Taxes for full-time investors (via the IRS): As stated above, you will be taxed as a business rather than an investor. This means that you can deduct costs that are associated with trading including software and hardware, expenses related to setting up your home office, etcetera. 

Additionally, while investors have to pay capital gains tax, as a full-time investor, under the Mark-to-Market accounting rule, you can deduct losses against other sources of  income. 

Taxes for part-time investors: As a causal, or part-time investor, you are taxed the same as every other investor. This means that you need to pay capital gains tax. Capital gains tax is a tax on the profits made from your investments. 

Further, there are short-term and long-term capital gains. A short-term capital gain is incurred when you sell an asset that was held less than one year, and long-term capital gains are incurred when you sell an asset that was held for more than one year. 

Tax Rates for Short-Term Capital Gains 2021

Filing Status 10% 12% 22% 24% 32% 35% 37%
Single Up to $9,950 $9,951 to $40,525 $40,526 to $86,375 $86,376 to $164,925 $164,926 to $209,425 $209,426 to $523,600 Over 523,600
Head of household Up to $14,200 $14,201 to $54,200 $54,201 to $86,350 $86,351 to $164,900 $164,901 to $209,400 $209,401 to $523, 600 Over 523,600
Married filing jointly Up to $19,900 $19,901 to $81,050 $81,051 to $172,750 $172,751 to $329,850 $329,851 to $418,850 $418,851 to $628,300 Over 628,300
Married filing separately Up to $9,950 $9,951 to $40,525 $40,526 to $86,375 $86,376 to $164,925 $164,926 to $209,425 $209,426 to $314,150 Over $314,150

Source: IRS

Long-Term Capital Gains 2021

Filing Status 0% rate 15% rate 20% rate
Single Up to $40,400 $40,401 to $445,850 Over $445,850
Head of household Up to 54,100 $54,101 to $473,750 Over $473,750
Married filing jointly Up to $80,800 $80,801 to $501,600 Over $501,600
Married filing separately Up to $40,400 $40,401 to $250,800 Over $250,800

Sources: IRS, IRS

What Happens if You Place 4 Day Trades in a Day?

When you place four or more trades in a day, you are considered a “pattern day trader”. 

A day trade is defined as buying and selling (or selling and buying) the same security within the same day in a margin account. You are recognized as a pattern day trader when you buy and sell the same security four or more times within five business days.

If you are flagged as a pattern day trader, you will be subject to the repercussions described by FINRA and the brokerage you are using. So be sure to read the fine print with your brokerage to avoid any potential issues. Normally, there are no repercussions if your account has at least $25,000 worth of equity.

What Happens if You Break the Pattern Day Trader Rule?

According to FINRA, if you break the pattern day trading rule as explained above, your account will be flagged and, “…the pattern day trader will not be permitted to day trade until the account is restored to the $25,000 minimum equity level.”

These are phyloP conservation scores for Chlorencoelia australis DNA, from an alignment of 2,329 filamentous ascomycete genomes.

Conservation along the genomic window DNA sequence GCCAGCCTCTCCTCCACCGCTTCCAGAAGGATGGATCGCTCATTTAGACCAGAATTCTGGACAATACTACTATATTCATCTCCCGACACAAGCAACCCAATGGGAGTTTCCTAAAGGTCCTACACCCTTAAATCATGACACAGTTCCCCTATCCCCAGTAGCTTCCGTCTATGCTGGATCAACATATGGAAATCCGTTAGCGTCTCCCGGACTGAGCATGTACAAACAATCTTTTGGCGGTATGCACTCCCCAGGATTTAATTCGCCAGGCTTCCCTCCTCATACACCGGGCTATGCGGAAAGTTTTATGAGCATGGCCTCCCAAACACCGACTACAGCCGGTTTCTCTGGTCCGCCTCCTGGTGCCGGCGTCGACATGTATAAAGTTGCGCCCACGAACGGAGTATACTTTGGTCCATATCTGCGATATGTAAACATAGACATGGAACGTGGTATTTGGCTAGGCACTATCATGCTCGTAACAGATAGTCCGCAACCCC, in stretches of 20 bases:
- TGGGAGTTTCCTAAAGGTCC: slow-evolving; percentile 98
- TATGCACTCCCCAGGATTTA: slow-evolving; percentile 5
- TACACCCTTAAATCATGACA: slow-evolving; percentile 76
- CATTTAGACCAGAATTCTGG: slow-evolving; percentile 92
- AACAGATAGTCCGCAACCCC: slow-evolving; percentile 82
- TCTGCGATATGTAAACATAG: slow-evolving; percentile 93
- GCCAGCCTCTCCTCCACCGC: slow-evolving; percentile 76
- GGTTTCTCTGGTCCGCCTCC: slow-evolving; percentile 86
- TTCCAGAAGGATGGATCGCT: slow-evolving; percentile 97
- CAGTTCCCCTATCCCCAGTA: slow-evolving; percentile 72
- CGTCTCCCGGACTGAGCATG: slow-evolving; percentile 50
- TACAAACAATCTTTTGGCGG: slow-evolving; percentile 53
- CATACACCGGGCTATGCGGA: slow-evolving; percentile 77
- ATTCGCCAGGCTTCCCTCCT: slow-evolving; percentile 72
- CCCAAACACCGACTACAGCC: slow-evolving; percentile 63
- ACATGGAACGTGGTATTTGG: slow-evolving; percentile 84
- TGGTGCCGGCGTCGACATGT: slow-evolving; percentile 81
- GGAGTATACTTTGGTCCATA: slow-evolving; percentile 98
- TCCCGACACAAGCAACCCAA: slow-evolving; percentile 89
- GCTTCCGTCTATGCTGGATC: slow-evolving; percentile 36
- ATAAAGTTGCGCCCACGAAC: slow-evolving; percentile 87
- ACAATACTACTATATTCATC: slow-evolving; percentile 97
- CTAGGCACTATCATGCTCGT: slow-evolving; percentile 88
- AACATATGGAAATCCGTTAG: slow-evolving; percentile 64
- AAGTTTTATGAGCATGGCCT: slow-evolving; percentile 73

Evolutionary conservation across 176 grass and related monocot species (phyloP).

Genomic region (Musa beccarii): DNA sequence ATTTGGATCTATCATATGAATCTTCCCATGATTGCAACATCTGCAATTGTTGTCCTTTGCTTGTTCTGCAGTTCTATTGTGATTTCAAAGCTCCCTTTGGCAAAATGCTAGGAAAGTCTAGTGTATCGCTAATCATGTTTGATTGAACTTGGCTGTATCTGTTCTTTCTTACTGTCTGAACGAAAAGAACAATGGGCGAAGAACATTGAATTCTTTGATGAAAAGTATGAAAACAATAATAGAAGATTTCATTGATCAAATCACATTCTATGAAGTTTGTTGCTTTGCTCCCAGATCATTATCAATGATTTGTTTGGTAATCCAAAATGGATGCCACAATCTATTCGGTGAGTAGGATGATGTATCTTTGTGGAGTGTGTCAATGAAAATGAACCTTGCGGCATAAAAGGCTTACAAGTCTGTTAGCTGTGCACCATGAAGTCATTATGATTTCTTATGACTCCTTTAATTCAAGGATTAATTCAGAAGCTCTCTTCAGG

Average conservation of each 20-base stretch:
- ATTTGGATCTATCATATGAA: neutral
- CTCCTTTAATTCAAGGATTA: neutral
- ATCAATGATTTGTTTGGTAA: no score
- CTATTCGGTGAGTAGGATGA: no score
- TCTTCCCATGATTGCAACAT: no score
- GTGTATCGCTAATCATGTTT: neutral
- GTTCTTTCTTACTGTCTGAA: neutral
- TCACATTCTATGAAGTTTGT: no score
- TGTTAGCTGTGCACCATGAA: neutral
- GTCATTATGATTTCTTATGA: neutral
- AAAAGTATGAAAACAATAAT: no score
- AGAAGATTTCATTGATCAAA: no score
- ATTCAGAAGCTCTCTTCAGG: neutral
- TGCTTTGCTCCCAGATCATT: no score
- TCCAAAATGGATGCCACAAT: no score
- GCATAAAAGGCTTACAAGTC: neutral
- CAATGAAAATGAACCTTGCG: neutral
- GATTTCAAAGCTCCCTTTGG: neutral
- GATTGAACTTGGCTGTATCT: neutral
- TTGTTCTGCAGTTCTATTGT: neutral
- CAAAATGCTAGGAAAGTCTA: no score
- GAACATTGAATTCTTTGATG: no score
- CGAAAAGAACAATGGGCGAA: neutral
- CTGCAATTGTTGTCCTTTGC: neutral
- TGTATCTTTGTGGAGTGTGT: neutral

Next, you may be issued a margin call from your brokerage. If you are issued a margin call, you will need to meet the call by restoring funds to your account to reach the minimum equity level required in order to day trade again. If you are issued a margin call and do not pay it within 5 business days, your account will be restricted to trading only with available cash for 90 days or until you’ve restored your balance to the required level. 

Note: It is imperative that you review the potential ramifications of breaking the pattern day trade rule with the brokerage you use. Some brokerages are more leintent than others, and may let you off with a warning, while others strictly enforce the rule, and may suspend you from trading entirely during the 90-day period or until the account is restored to a minimum equity of $25,000. 

How Much Money Do Day Traders with $10,000 Accounts Make per Day on Average?

Day traders with $10,000 accounts have the potential to make hundreds of dollars per day. Of course this is contingent on how effective your trades are. And while this is a difficult question to answer because of the limited available data, we can share some examples to help show the amount of profit people can earn based on different factors: 

Let’s say you invest 5% of your total capital per trade ($500), and you place three trades per day, totalling $1,500 invested per day. Based on those factors, here is how much profit you would make based on different percentages gains.

Investing 5% of your capital per trade:

  1. If you net a 8% gain at the end of the day, you will make $120
  2. At 10%: $150
  3. At 12%: $180

Investing 10% of your capital per trade:

  1. At 8%: $240 
  2. At 10%: $300
  3. At 12%: $360

Keep in mind that day traders need at least $25,000 to be able to trade like this, so a swing trading strategy might be more suitable for a trader with a $10,000 balance until you can meet the minimum equity requirement. Moreover, even professional traders only aim to increase their portfolio by about 1% per day (and they have bad days too), so trying to make a hefty profit day trading like this will come with a lot of risk.